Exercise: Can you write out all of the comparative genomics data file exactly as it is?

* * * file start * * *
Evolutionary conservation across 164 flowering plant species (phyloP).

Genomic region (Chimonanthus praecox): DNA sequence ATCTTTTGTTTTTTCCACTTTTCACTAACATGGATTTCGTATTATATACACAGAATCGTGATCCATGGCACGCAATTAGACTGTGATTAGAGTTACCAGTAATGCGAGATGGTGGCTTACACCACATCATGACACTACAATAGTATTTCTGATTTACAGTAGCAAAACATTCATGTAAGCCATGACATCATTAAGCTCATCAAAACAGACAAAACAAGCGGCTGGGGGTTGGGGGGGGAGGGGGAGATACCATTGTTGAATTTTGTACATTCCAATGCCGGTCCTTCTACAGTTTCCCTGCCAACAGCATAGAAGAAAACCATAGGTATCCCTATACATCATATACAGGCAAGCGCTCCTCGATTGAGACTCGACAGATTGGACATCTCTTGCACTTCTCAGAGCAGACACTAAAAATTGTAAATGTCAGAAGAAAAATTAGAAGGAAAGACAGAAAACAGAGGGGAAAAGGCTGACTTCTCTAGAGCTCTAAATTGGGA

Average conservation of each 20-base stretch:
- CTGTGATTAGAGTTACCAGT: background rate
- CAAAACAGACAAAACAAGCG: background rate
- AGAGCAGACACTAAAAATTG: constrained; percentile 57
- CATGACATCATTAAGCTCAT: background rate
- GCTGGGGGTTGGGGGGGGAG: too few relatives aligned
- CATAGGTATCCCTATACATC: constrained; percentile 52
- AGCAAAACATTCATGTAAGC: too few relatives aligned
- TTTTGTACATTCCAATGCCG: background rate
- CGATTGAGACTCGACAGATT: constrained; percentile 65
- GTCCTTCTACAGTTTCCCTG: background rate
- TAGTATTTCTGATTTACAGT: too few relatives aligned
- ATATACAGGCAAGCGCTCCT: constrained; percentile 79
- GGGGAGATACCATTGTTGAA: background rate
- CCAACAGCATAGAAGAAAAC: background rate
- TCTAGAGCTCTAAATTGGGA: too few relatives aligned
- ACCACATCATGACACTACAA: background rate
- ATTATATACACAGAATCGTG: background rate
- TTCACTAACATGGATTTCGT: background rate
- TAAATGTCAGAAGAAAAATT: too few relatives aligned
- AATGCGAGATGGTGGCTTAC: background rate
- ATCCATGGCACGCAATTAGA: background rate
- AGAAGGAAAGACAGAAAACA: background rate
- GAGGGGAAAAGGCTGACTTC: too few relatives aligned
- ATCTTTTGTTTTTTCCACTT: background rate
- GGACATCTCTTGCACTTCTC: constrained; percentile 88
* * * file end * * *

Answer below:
Evolutionary conservation across 164 flowering plant species (phyloP).

Genomic region (Chimonanthus praecox): DNA sequence ATCTTTTGTTTTTTCCACTTTTCACTAACATGGATTTCGTATTATATACACAGAATCGTGATCCATGGCACGCAATTAGACTGTGATTAGAGTTACCAGTAATGCGAGATGGTGGCTTACACCACATCATGACACTACAATAGTATTTCTGATTTACAGTAGCAAAACATTCATGTAAGCCATGACATCATTAAGCTCATCAAAACAGACAAAACAAGCGGCTGGGGGTTGGGGGGGGAGGGGGAGATACCATTGTTGAATTTTGTACATTCCAATGCCGGTCCTTCTACAGTTTCCCTGCCAACAGCATAGAAGAAAACCATAGGTATCCCTATACATCATATACAGGCAAGCGCTCCTCGATTGAGACTCGACAGATTGGACATCTCTTGCACTTCTCAGAGCAGACACTAAAAATTGTAAATGTCAGAAGAAAAATTAGAAGGAAAGACAGAAAACAGAGGGGAAAAGGCTGACTTCTCTAGAGCTCTAAATTGGGA

Average conservation of each 20-base stretch:
- CTGTGATTAGAGTTACCAGT: background rate
- CAAAACAGACAAAACAAGCG: background rate
- AGAGCAGACACTAAAAATTG: constrained; percentile 57
- CATGACATCATTAAGCTCAT: background rate
- GCTGGGGGTTGGGGGGGGAG: too few relatives aligned
- CATAGGTATCCCTATACATC: constrained; percentile 52
- AGCAAAACATTCATGTAAGC: too few relatives aligned
- TTTTGTACATTCCAATGCCG: background rate
- CGATTGAGACTCGACAGATT: constrained; percentile 65
- GTCCTTCTACAGTTTCCCTG: background rate
- TAGTATTTCTGATTTACAGT: too few relatives aligned
- ATATACAGGCAAGCGCTCCT: constrained; percentile 79
- GGGGAGATACCATTGTTGAA: background rate
- CCAACAGCATAGAAGAAAAC: background rate
- TCTAGAGCTCTAAATTGGGA: too few relatives aligned
- ACCACATCATGACACTACAA: background rate
- ATTATATACACAGAATCGTG: background rate
- TTCACTAACATGGATTTCGT: background rate
- TAAATGTCAGAAGAAAAATT: too few relatives aligned
- AATGCGAGATGGTGGCTTAC: background rate
- ATCCATGGCACGCAATTAGA: background rate
- AGAAGGAAAGACAGAAAACA: background rate
- GAGGGGAAAAGGCTGACTTC: too few relatives aligned
- ATCTTTTGTTTTTTCCACTT: background rate
- GGACATCTCTTGCACTTCTC: constrained; percentile 88